The Lower Engadine Valley which makes up Switzerland’s eastern corner can be reached easily and comfortably by train nowadays, but that wasn’t always the case. For centuries, before the Rhaetian Railway and good roads connected this deeply cut vale in the canton of Graubünden with the rest of the confederation, the speckled hamlets of Engiadina bassa were left to themselves in sleepy seclusion, all but inaccessible to the world beyond the mountains.

Wooden green door with decoratively etched arch

Here, the confluence of time and terrain nourished and preserved a distinctive Alpine identity. Hulking stone houses coated in pastel colors and plaster openly bare their sgraffiti—decorative etchings. Through open windows garnished with geraniums and lacework, one can hear the melodic murmurs of Romansh, Switzerland’s lesser-known fourth national language. From a nearby ustaria—a small eating establishment that’s a cross between a bar and a restaurant—the aromatic smells of simmering cream and smoked bacon beckon a deeper exploration of local flavors. Here, everything is as humble, natural, and pure as the peridot pastures spreading through the valley. Perhaps it’s this simplicity and lack of garishness that makes the Lower Engadine one of Switzerland’s most beloved regions.

Village street of colorful traditional houses

This itinerary brings you on the eastern route of the Swiss section of the Camino de Santiago, or Way of Saint James—the popular pilgrimage leading to Santiago de Compostela in northwestern Spain. Starting in peaceful Guarda, follow the Way in reverse direction and walk eastward along the elevated valley terrace in the direction of Scuol.

Hiking map of Engiadina with marked route


Walking on the Way of Saint James

From Zürich, get on the train to Landquart. Once there, switch to the Rhaetian Railway heading in the direction of Scuol-Tarasp, and request to stop at Guarda. At the station, a connecting yellow Swiss Post bus will take you up a gently winding road to rustic Guarda village, home of Schellen-Ursli, the eponymous protagonist of one of Switzerland’s most cherished children’s books.

The façade of an old building with wooden door and window shutters

When you’ve soaked in the storybook setting, take the main road leading out of the village and start your stroll on the Camino. Revel in the beautiful vistas of the Sesvenna Alps as you pass through the small settlement of Bos-cha on your way to Ardez.

Wooden cabin above a forested valley

The approach of Ardez offers up one of the most spectacular views of the entire hike; its fairytale-like aura is accentuated by the forlorn ruins of Steinsberg Castle above the hill.

A village with church and castle tower ruins in a mountainous valley

If you find your stomach rumbling for a midday break, take a seat at one of several ustarias on the main street and ask for a plate of capuns, a classic dumpling dish typical to Graubünden consisting of air-dried meat wrapped in chard leaves and simmered in béchamel.

Cobbled street of a traditional Alpine village

Whenever you feel reenergized, continue along the same road out of Ardez and onwards to Ftan.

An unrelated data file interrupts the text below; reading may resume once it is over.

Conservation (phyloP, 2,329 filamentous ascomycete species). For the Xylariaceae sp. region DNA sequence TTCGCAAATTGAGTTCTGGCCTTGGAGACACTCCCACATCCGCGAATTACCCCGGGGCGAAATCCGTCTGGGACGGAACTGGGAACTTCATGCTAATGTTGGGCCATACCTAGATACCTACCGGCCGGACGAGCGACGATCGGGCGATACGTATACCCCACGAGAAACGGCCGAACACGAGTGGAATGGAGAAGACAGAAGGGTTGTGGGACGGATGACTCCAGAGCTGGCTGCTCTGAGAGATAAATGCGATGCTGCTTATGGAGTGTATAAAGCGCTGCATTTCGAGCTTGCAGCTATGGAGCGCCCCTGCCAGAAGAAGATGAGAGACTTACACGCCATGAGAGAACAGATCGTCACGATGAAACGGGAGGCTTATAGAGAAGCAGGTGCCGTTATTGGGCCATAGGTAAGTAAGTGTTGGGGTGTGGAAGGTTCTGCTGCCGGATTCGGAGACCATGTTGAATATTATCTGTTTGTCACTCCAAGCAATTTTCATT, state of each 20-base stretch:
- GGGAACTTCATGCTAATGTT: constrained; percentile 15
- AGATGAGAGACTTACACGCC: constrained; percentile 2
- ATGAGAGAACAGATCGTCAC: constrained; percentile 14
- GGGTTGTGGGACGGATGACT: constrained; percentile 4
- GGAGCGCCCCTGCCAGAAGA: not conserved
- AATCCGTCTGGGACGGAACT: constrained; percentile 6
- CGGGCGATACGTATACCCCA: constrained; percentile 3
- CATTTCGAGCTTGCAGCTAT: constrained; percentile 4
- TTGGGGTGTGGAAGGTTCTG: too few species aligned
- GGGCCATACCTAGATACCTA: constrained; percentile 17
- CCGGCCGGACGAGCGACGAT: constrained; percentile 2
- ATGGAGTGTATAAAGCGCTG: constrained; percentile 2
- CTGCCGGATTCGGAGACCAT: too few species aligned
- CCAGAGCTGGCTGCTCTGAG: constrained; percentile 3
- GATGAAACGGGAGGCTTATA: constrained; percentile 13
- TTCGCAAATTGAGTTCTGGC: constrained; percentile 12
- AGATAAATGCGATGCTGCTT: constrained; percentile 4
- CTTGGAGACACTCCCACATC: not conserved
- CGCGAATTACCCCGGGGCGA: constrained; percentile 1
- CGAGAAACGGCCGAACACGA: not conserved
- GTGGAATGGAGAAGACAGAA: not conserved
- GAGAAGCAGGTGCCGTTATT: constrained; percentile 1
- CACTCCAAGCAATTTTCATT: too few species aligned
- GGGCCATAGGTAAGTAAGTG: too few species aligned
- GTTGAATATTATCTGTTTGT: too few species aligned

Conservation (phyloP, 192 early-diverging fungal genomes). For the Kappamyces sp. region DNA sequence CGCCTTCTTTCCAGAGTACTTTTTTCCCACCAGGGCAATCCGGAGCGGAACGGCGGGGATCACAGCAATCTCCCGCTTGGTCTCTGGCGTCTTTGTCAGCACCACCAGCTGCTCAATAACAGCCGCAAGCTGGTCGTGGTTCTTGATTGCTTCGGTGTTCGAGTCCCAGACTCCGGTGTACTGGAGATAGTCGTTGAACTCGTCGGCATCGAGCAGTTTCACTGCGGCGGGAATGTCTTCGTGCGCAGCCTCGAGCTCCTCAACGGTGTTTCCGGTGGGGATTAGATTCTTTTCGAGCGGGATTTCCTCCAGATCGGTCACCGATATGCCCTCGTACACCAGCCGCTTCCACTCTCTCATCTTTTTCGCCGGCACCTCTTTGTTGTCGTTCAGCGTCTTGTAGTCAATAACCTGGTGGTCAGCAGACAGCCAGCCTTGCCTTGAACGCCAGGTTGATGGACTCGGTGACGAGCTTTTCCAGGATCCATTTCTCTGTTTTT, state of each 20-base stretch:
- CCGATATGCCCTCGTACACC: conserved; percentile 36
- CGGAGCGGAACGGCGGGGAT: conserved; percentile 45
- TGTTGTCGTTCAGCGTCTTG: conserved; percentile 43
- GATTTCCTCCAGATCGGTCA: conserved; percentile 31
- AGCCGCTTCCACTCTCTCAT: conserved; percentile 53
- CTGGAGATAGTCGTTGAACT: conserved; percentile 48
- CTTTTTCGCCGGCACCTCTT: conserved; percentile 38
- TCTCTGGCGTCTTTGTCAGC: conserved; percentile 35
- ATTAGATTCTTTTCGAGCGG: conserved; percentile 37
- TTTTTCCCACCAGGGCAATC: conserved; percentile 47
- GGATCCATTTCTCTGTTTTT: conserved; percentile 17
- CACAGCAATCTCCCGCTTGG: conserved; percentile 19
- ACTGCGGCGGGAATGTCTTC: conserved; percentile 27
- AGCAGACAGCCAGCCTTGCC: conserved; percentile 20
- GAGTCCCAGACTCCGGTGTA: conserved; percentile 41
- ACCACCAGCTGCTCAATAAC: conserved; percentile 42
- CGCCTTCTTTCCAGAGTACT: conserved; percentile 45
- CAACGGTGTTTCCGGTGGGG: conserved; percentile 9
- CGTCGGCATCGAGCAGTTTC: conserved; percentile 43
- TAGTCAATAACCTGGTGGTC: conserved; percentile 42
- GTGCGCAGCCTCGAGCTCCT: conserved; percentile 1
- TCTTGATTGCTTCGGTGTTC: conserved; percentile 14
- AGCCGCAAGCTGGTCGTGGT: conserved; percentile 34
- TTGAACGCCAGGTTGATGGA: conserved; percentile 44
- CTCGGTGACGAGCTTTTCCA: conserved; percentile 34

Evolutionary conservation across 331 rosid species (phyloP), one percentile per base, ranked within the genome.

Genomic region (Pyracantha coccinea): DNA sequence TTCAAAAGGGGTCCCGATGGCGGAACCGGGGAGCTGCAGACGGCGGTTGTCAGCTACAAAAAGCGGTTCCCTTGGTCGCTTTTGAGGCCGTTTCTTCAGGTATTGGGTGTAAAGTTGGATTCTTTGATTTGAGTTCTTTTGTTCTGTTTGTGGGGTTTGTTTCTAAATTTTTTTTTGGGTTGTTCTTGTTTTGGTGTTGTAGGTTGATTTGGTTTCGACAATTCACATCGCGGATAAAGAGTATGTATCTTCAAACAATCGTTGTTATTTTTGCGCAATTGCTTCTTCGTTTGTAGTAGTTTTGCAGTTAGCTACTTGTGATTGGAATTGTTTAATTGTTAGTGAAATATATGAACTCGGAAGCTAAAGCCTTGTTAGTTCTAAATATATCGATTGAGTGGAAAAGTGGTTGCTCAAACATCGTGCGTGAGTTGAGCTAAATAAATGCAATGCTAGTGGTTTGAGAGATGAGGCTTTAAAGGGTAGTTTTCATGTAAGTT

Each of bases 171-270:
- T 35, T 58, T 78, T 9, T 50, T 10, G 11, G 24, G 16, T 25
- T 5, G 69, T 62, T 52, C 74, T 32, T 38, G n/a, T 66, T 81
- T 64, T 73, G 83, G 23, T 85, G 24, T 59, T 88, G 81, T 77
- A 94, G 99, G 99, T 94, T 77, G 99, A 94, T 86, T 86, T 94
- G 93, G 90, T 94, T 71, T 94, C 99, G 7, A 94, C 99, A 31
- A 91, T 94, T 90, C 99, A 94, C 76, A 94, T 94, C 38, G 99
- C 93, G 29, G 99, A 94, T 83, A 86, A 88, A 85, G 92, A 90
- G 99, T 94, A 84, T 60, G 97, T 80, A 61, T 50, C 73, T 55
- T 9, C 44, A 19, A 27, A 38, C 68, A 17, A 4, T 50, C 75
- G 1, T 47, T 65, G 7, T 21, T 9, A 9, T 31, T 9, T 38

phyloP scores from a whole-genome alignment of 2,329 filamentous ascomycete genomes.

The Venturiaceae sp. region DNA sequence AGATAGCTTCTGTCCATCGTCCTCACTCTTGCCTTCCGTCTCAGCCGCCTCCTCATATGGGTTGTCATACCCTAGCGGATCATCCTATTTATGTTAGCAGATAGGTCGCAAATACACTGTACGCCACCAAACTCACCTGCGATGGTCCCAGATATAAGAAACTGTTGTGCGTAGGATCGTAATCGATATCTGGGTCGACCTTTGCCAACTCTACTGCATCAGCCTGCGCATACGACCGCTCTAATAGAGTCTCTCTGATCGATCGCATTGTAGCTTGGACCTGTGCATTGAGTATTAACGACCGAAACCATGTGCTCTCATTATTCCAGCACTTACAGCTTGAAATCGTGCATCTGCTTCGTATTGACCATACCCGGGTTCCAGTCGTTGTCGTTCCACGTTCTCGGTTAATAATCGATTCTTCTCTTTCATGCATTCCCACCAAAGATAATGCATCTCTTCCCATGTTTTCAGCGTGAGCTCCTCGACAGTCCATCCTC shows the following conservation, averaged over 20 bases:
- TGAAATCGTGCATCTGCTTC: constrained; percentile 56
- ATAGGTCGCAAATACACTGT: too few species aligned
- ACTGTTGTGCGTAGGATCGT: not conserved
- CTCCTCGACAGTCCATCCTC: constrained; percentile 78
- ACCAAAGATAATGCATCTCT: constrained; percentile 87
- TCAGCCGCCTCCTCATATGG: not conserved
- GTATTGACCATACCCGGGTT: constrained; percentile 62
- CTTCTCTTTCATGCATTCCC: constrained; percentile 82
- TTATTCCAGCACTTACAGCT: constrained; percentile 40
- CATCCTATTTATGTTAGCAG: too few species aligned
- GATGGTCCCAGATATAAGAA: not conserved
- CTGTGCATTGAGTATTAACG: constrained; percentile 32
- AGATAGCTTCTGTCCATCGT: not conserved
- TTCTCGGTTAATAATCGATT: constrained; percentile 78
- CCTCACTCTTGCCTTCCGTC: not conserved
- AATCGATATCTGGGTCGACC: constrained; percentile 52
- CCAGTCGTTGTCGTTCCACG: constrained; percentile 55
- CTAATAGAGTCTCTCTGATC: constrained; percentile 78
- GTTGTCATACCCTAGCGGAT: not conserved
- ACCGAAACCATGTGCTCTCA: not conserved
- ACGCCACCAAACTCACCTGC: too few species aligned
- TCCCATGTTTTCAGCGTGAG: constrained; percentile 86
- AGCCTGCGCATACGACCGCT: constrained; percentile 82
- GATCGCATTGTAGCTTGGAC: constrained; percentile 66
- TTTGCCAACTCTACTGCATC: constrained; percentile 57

Car parked outside of an old postal building in a small Alpine village

The next segment of the trail turns into the mountains towards Val Tasna, curving down to the valley floor. After crossing Tasna River, the route doubles back and splits off from the main road into a steeping wooded path. Continue climbing until you emerge out of the forests and onto an elevated plateau. From there, it’s a straightforward half-hour walk to Ftan.

Man in baseball cap walking through a green clearing

Explore Ftan, enjoy a homemade milkshake or some locally brewed beer at Cafè Butea Scuntrada, and catch another yellow Post Bus, this time to Scuol. On the way, be sure to look out the window for panoramic views of Tarasp Castle, an arresting 11th century fortification and cultural heritage site.

A cobbled village street with traditional buildings featuring ornate wall decorations

As the sun slowly makes its trajectory over the mountains, head down Scuol’s old town to Hotel Engiadina for a warm welcome, a delicious meal, and a good night’s rest. There are several charming boutique hotels in Scuol, but this one also happens to be a traditional 16th-century house situated right in the historic center. For dinner, try the chef’s variation on pizokels, a regional spaetzle dish. The added touch of chanterelles mixed with seasonal herbs and mountain cheese makes for the perfect mouthwatering reward to the day’s journey.


Rest and Relaxation in the Roman-Irish Baths

After a good breakfast of muesli, soft-boiled eggs, and cheeses over crispbread, spend the morning exploring Scuol, renowned since the Middle Ages for the healing properties of its mineral-rich waters. The main village fountain even has a spout for natural sparkling water, tapped straight from the source. For lunch, fill up on a hearty bowl of Gerstensuppe—barley cream soup and another staple of Bündner cuisine.

In the afternoon, check in to Bogn Engiadina, Scuol’s wellness wonderland. For a truly unwinding experience, make a reservation in advance for its Roman-Irish baths, which blends two ancient bathing rituals together with some additional pampering.

The three-hour circuit begins by warming the body up with hot, dry air. This is followed by a massage in your choice of either exfoliating honey or aloe vera yogurt. Alternatively, you can opt for a full-body lathering scrub. After rinsing off, head to the steam room for some serious detox, and then to the mineral pools, where you’ll gently cool down underneath swirling motifs of Melusines and colored lights. Towards the end of your circuit, you’ll be led to a glass relaxation room, helped into a cocoon of blankets, and left to bask and drift off underneath majestic views of the Sesvenna mountains.


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